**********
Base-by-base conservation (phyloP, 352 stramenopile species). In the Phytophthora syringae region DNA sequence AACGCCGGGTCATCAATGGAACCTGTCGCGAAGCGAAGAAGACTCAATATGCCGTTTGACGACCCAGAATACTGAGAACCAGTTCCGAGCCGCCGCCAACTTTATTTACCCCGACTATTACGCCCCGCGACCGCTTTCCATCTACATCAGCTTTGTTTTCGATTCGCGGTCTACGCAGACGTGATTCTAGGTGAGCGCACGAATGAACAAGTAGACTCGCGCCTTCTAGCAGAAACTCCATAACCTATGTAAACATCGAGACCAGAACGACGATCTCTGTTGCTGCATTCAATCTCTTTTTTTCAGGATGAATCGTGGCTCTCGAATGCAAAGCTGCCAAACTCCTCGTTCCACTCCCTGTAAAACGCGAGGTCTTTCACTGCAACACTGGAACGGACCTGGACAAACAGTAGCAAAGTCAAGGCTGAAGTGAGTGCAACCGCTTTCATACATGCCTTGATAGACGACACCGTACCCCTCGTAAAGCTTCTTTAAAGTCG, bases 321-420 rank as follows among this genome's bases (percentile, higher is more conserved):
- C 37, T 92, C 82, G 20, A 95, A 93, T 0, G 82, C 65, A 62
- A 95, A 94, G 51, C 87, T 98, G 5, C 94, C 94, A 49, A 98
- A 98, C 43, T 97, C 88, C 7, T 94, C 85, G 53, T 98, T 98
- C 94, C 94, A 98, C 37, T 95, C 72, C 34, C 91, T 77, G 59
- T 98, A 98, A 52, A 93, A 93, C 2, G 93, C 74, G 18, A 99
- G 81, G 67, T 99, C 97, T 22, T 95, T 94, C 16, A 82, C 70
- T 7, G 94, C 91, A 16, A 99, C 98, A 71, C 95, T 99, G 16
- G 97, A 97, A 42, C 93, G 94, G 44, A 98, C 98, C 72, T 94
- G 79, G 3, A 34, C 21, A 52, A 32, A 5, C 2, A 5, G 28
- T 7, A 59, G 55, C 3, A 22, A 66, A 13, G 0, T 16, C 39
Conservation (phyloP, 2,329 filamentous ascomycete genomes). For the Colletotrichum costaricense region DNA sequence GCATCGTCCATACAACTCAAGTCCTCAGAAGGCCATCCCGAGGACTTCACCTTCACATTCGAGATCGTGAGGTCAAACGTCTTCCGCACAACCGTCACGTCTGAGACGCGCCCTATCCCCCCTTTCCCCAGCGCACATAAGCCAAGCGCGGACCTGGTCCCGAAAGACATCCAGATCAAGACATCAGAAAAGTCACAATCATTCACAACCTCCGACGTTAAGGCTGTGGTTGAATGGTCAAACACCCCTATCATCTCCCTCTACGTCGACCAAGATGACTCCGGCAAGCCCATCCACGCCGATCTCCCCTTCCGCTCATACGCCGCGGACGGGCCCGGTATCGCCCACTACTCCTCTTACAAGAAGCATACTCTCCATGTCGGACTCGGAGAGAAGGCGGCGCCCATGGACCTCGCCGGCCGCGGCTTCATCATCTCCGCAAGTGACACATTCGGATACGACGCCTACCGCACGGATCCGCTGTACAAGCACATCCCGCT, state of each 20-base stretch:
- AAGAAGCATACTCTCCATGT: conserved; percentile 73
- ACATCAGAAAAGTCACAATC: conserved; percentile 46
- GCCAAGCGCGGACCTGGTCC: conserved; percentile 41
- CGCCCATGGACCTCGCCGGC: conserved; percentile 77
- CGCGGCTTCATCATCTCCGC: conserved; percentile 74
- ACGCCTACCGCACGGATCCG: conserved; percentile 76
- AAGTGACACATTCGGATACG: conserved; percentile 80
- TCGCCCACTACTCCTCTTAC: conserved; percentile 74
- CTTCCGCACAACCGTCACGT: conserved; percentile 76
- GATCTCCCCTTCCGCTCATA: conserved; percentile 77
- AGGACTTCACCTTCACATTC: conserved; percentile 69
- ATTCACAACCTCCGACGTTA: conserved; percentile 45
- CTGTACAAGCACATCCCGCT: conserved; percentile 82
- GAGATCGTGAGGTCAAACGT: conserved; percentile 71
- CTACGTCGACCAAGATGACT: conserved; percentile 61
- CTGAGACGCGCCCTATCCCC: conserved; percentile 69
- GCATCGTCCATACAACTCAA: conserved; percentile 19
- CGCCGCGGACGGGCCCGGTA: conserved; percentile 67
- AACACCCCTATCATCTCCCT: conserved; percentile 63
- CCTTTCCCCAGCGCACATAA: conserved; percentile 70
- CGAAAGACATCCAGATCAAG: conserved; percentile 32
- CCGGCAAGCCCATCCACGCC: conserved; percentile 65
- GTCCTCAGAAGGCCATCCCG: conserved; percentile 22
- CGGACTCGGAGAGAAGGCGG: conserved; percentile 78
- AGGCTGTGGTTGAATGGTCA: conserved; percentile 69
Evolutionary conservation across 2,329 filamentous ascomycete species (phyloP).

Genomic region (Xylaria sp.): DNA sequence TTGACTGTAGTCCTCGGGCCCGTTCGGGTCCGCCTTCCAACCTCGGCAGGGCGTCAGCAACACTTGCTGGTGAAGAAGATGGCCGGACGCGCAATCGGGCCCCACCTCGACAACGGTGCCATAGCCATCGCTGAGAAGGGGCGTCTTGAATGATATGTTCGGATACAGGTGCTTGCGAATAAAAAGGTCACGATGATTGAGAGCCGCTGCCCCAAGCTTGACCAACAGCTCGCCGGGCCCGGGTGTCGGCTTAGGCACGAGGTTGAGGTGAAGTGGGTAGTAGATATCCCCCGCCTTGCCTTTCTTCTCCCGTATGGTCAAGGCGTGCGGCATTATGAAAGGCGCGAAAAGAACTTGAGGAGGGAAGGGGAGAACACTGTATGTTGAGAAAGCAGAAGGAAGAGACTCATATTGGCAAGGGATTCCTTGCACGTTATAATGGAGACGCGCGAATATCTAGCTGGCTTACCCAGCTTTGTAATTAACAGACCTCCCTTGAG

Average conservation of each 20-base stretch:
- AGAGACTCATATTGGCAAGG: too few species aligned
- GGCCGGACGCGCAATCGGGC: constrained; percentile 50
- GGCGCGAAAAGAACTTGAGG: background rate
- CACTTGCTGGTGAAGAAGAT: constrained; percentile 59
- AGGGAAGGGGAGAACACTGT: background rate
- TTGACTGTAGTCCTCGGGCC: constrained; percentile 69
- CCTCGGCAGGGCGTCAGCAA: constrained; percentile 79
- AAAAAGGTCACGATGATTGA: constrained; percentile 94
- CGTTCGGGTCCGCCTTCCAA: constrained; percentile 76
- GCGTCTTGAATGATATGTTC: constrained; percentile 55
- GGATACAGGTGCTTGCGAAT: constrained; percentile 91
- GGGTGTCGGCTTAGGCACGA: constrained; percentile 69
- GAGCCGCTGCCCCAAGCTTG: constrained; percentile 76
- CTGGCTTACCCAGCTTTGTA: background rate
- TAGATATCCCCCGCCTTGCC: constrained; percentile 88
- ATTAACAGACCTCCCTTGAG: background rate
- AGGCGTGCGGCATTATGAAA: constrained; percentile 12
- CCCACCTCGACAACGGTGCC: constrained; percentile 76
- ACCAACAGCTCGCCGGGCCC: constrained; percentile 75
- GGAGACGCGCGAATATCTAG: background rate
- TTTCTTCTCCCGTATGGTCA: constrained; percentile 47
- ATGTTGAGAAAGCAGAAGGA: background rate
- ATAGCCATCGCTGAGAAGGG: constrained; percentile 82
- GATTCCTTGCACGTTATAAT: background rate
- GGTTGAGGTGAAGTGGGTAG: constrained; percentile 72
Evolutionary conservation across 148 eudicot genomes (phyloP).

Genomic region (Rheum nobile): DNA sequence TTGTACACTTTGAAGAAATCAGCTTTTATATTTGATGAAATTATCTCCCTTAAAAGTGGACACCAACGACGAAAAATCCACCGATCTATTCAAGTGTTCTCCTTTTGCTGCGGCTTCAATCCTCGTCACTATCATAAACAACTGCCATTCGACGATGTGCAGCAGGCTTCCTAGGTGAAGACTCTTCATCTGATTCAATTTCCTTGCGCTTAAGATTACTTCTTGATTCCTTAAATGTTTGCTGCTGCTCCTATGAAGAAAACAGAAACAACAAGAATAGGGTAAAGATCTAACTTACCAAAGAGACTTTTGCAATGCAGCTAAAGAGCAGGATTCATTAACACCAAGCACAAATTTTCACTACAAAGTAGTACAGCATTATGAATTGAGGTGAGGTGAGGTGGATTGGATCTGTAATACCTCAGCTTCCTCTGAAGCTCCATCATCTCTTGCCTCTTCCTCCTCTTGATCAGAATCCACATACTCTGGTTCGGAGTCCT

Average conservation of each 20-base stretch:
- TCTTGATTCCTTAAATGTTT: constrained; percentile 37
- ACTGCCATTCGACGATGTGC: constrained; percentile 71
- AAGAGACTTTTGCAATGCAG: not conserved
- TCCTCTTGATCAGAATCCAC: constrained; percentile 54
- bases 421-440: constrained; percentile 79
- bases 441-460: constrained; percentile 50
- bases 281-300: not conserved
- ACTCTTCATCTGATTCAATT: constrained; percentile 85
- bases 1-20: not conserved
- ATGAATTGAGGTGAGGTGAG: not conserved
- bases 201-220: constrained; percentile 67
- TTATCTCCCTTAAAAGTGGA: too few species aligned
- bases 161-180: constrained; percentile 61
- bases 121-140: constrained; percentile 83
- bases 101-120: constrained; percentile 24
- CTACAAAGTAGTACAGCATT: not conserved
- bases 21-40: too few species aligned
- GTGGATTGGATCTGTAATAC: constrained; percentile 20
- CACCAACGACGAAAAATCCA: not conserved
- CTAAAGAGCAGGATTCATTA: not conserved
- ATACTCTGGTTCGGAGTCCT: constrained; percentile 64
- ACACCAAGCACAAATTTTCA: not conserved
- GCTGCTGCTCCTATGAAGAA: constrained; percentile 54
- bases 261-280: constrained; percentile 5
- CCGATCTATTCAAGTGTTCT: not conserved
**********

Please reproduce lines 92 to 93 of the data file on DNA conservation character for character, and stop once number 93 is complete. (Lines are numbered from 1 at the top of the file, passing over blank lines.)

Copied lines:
- bases 261-280: constrained; percentile 5
- CCGATCTATTCAAGTGTTCT: not conserved